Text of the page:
internet in her account has a distinctly âearthlyâ reality. Broken
down into its three different layersâphysical infrastructure (cables
and routers), software (code, applications) and contentâit turns into
something more controllable, potentially vulnerable to harnessing. The
current battle over ânet neutralityâ in the us is a marker of thisâa
struggle over the dilution of regulation preventing cable companies
and service providers from slowing traffic down to stifle competition,
or charging extra fees to speed it up. A further question is whether
the principle of equal access could be extended from wired broadband
to wireless connectionsânot just mobile phones but cars, watches,
fridges, clothes, as the internet-of-things looms ever closer.

If the corporations have prospered in the digital age, what of the
relationship between creative labour and technological innovation? For
the tech-utopians, the Web would be a paradise of collaborative
creativity, with art and knowledge produced for sheer pleasure.
Richard Floridaâs Rise of the Creative Class (2002) hailed the advent
of the âinformation economyâ, in which workers already controlled the
means of production, as these were inside their heads. The tension
between Protestant work ethic and Bohemian creativity would be
dissolved, as profit-seeking and pleasure-seeking, mainstream and
alternative morphed together. In reality, Taylor notes, the ideology
of creativity has become increasingly useful for a profit-gouging
economy. In a cruel twist, the ethos of the autonomous creatorâthe
trope of the impoverished but spiritually fulfilled artistâhas been
repurposed to justify low pay and job insecurity. The ideal worker
matches the traditional profile of the creative virtuoso: inventive,
adaptable, putting in long hours and expecting little compensation in
return. âMoney shouldnât be an issue when youâre employed at Appleâ,
shopworkers are informed. Graduate students are encouraged to think of
themselves as comparable to painters or actors, the better to prepare
themselves for impoverishment when tenure-track jobs fail to

In Henry Jamesâs âThe Lesson of the Masterâ, a young writer listens
with growing alarm to the future mapped out for him by his mentor,
pursuing the path of total dedication to his art. No children, no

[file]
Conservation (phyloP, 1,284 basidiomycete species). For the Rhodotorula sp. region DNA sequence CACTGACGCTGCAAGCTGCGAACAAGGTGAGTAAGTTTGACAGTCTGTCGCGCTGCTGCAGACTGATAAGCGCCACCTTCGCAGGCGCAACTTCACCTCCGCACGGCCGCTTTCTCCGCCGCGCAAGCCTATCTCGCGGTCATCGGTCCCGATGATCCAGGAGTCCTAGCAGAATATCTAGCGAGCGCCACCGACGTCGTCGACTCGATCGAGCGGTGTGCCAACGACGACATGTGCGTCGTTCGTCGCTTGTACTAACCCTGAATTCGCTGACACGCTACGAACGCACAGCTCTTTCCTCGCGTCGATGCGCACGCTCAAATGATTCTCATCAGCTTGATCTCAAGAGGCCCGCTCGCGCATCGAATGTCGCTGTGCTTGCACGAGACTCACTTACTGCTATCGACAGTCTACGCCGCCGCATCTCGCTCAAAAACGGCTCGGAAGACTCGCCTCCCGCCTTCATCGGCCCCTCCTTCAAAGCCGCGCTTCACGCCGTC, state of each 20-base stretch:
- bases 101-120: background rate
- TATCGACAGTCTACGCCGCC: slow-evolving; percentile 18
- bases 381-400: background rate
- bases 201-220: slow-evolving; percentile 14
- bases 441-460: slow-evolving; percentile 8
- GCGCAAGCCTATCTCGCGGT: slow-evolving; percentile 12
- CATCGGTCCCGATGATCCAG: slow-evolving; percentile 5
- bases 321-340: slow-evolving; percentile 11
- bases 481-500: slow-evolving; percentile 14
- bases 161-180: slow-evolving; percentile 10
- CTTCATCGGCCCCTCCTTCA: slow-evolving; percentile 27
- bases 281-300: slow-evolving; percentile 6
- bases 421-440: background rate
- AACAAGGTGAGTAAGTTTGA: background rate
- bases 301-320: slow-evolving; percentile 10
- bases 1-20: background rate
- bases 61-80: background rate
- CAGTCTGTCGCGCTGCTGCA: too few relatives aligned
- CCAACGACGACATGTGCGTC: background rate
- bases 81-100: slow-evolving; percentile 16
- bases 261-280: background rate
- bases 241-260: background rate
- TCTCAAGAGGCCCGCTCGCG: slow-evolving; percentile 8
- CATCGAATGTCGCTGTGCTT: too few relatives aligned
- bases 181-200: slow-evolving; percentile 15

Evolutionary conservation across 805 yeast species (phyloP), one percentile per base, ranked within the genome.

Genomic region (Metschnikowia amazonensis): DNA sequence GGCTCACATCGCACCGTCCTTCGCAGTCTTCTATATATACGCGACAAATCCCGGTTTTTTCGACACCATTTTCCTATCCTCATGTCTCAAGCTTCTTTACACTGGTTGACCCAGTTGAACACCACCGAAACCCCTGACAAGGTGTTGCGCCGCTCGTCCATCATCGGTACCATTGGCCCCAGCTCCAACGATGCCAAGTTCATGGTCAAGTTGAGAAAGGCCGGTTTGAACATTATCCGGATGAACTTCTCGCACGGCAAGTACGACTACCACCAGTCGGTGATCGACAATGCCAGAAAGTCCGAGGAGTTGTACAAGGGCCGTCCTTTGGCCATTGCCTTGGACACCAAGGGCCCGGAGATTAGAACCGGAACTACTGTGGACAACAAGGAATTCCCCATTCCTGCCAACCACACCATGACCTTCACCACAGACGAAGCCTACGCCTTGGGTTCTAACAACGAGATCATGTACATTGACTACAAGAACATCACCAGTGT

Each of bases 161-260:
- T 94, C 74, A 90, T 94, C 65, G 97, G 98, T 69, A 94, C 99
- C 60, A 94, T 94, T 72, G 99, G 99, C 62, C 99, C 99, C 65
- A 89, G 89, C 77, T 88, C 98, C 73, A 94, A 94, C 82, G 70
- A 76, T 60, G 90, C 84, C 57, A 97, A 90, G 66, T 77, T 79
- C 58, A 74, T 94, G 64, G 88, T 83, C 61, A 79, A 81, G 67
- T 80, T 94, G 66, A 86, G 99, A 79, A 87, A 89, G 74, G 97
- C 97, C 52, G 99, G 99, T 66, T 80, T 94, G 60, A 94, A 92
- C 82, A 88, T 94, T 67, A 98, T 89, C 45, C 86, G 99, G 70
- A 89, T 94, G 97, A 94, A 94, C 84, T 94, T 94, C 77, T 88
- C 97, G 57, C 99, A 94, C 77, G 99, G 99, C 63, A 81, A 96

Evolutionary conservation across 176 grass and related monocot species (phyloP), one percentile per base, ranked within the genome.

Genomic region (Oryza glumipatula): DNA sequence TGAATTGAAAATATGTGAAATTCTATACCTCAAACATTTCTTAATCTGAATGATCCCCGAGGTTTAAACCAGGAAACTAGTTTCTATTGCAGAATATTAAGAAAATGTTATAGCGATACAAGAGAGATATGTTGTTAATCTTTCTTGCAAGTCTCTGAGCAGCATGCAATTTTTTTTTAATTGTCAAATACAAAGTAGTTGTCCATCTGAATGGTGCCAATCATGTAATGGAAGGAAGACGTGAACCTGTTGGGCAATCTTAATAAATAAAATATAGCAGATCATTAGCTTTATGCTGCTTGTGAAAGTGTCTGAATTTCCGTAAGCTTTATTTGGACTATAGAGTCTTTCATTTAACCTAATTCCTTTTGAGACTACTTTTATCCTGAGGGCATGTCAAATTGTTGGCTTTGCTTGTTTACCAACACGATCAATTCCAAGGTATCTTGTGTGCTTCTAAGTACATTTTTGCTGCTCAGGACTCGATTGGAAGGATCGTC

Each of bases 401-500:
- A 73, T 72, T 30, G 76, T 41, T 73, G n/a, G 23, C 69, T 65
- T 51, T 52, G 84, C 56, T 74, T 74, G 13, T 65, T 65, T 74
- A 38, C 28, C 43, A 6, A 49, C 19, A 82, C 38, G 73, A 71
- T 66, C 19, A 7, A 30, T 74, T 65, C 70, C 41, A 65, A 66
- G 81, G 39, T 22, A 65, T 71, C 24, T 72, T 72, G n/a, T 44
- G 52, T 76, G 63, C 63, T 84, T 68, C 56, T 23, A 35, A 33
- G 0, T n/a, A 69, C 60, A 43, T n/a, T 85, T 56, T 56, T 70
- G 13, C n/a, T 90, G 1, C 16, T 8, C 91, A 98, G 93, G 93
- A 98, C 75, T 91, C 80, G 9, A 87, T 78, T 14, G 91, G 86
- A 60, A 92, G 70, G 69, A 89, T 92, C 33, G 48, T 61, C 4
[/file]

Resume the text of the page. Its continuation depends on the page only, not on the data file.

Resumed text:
material comforts, no marriageâall this would tarnish âthe goldâ he
has the capacity to create. He resists: âThe artistâthe artist! Isnât
he a man all the same?â Taylorâs investigation of âfree cultureâ
arrives at a similar, if gender-neutral, position. She recognizes that
âthe fate of creative artists is to exist in two incommensurable
realms of value, and be torn between themâ: on the one hand, cultural
production involves âthe economic act of selling goods or labourâ; on
the other, it entails âthat elevated form of value we associate with
art and cultureâ. What she shows is that, for cultural workers,
conditions in the first realm have worsened quite drastically, while
the promise of the digital eraâa level playing field of universal,
democratic accessâturns out to offer scant compensation; to add oneâs
shout to the digital cacophony doesnât create an intelligible debate.
A songwriter tells Taylor that it takes 47,680 plays on Spotify to
earn the royalties of the sale of one lp, while iTunes can take a cut
of 30 per cent or more. The âfree cultureâ internet ideology disguises
sharply unequal social relations: the digital giants offer free apps,
email and content as bait to hook an audience to sell to advertisers;
struggling independent artists are supposed to provide their work on
the same terms.

Taylor ruefully describes the experience of discovering that her
documentary film, Examined Lifeâinterviews with philosophers, two
years in the makingâhad been posted online by strangers before it had
even opened in theatres. When she wrote to those responsible,
explaining that she would like a few months to recover the filmâs
costs before it went free online, she was told (with expletives) that
philosophy belonged to everyone. âI had stumbled into the copyright
wars.â She has no doubt that existing us copyright law is
indefensible. In 1978, authorsâ exclusive rights to their work were
extended for seventy years after their death, making a mockery of the
original principle of copyright as a reward or incentive for cultural
production. Instead, she argues, it gave a handful of conglomerates an
incentive ânot to create new things, but to buy up tremendous swathes
of what already existsâ. The Peopleâs Platform argues strongly for a
reformed copyright system, in essence as a defence of labour, and
calls for a relationship of âmutual supportâ between âthose who make
creative work and those who receive itâ. Taylor quotes Diderotâs
splendid fulmination: